Posts Tagged ‘reports’
Last week, the Northwest Evaluation Association, in cooperation with Grunwald Associates, released a new report, Make Assessment Matter. The report follows up on a study done by the group 2 years ago of assessment perceptions held by parents, teachers, and district administrators.
In the current landscape where standards, accountability assessments, and use of student value-added measures to evaluate teachers prevail, the researchers expanded survey respondents to include students to better understand their awareness and what value—if any—they perceive in educational testing.
Based on survey data collected from more than 1,000 students in grades 4-12, more than 1,000 PK-12 classroom teachers, and 200 district administrators, the report highlights six key findings:
How does the profession support teachers’ development over time? Addressing that question from a collaborative approach, a new report was released yesterday by the National Network of State Teachers of the Year in partnership with the Center on Great Teachers and Leaders at American Institutes for Research and five other national education organizations, including AACTE. The Council of Chief State School Officers hosted a release event featuring a panel discussion by teacher leaders, researchers, and policy makers about the report’s findings.
Insights in the report, From Good to Great: Exemplary Teachers Share Perspectives on Increasing Teacher Effectiveness Across the Career Continuum, are based on an exploratory survey of more than 300 former national and state teachers of the year. This research identifies valuable professional experiences and supports that were essential to these exemplar teachers’ professional growth and effectiveness throughout various stages of their career. Teachers responded to survey questions relevant to four stages of the teacher career continuum, identified as the preservice, novice, career, and teacher leader stages.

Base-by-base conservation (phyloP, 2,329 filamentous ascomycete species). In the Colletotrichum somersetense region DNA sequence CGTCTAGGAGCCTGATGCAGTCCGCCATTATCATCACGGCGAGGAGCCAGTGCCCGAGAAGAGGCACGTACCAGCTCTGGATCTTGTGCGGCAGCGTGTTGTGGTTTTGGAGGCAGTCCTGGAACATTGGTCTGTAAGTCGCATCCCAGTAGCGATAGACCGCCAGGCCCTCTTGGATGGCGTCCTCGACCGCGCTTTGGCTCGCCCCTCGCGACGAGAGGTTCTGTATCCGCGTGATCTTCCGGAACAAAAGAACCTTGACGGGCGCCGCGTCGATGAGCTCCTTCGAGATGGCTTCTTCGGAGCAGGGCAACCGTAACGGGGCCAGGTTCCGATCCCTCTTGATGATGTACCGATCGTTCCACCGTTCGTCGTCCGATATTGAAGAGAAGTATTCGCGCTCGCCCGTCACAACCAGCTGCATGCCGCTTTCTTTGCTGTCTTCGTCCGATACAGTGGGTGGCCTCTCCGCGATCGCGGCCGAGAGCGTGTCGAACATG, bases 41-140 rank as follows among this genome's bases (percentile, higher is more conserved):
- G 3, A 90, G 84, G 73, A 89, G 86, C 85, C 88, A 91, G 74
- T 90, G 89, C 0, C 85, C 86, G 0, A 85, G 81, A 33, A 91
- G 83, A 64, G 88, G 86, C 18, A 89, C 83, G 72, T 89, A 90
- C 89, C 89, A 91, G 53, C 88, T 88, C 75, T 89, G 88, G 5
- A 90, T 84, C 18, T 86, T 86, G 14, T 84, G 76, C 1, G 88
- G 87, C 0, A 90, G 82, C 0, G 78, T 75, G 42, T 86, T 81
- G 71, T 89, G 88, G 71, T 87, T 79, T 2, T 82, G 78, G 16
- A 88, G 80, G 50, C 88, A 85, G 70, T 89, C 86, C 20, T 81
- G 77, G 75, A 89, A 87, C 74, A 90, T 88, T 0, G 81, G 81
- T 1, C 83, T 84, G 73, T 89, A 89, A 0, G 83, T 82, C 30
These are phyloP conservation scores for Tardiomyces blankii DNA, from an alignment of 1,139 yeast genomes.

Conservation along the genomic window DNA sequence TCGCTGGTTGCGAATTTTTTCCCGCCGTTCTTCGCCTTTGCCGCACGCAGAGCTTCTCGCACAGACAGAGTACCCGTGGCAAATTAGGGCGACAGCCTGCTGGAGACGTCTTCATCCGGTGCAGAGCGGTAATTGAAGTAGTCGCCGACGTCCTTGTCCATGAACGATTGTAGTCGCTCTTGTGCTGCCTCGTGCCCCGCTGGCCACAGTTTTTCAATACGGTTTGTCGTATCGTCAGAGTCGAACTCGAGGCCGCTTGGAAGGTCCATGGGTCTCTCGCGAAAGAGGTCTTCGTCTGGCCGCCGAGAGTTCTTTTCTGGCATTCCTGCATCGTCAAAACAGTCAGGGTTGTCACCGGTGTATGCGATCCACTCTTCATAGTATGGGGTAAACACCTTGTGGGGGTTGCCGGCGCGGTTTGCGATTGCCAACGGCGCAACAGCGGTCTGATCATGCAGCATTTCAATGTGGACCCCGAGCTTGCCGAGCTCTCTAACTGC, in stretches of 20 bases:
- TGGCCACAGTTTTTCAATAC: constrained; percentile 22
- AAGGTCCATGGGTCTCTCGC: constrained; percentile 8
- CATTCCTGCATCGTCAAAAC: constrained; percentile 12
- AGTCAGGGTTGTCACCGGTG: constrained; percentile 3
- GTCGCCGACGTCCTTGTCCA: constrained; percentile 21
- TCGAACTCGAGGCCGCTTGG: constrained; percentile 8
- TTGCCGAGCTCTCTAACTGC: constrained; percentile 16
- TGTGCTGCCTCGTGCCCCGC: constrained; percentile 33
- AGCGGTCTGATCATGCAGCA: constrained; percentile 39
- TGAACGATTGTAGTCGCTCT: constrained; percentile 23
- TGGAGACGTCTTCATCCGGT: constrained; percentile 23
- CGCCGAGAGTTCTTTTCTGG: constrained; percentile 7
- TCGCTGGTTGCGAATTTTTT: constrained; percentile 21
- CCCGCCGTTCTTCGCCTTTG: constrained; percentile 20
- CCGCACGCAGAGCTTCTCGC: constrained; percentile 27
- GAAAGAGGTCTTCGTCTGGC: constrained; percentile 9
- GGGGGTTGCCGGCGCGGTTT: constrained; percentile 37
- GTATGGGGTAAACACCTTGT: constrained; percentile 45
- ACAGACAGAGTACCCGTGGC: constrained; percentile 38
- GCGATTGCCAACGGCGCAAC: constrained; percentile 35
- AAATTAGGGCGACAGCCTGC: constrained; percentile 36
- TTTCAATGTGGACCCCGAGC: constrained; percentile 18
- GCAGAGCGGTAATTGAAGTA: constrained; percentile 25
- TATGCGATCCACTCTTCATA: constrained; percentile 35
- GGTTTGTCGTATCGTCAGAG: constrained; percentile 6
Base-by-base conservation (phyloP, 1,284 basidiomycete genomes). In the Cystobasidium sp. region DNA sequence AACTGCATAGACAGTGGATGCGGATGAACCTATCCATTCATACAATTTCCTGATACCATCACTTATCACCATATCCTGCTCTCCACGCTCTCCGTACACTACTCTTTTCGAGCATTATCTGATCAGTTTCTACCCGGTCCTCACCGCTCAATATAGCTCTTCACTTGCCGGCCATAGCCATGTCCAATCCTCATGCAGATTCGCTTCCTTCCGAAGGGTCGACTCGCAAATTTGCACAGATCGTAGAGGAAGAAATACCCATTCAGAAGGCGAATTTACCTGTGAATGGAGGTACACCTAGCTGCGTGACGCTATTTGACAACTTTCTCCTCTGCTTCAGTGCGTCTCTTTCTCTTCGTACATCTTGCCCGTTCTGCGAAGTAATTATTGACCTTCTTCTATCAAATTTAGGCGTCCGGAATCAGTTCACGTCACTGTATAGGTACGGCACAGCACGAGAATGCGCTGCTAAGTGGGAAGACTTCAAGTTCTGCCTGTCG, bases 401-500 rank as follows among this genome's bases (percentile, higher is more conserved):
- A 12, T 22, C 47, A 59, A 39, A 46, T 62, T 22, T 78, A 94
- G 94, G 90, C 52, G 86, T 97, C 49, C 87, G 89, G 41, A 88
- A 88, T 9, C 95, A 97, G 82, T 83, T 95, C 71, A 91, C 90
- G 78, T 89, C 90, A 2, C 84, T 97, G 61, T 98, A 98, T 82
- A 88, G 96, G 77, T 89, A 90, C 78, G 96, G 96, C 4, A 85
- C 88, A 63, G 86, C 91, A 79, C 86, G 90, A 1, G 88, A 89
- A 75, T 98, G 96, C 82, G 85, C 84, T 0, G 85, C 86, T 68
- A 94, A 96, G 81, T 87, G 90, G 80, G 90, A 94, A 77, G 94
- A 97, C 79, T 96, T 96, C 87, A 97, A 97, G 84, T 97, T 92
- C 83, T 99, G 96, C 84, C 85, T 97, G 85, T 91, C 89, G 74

Tomorrow, April 18, is the deadline for public comment on the proposed “highly qualified teacher” (HQT) data collection by the U.S. Department of Education. A detailed letter submitted yesterday by the Coalition for Teaching Quality hails the proposed collection as “an important first step towards meeting the legislative intent” of Congress’ directive to report on the extent to which students in certain high-need categories are taught by teachers who are labeled as “highly qualified,” but who are actually teachers-in-training in alternative routes.
On March 19, I attended the release event of Beginners in the Classroom: What the Changing Demographics of Teaching Mean for Schools, Students, and Society, a report that examines the causes, conditions, and consequences of the rise of less-experienced teachers in the classroom.
Issued by the Carnegie Foundation for the Advancement of Teaching, the report cites research showing that the shift toward greater numbers of inexperienced teachers has “serious financial, structural, and educational consequences for American public education—straining budgets, disrupting school cultures, and, most significantly, depressing student achievement.” (AACTE, too, seeks to address these problems through its Educator Workforce Advisory Task Force, an initiative of the new Innovation Exchange.)
A new resource from AACTE’s Professional Education Data System (PEDS) shows that although minority-serving institutions collectively represent a small percentage of AACTE members, they are responsible for the preparation of a disproportionately large number of minority teachers.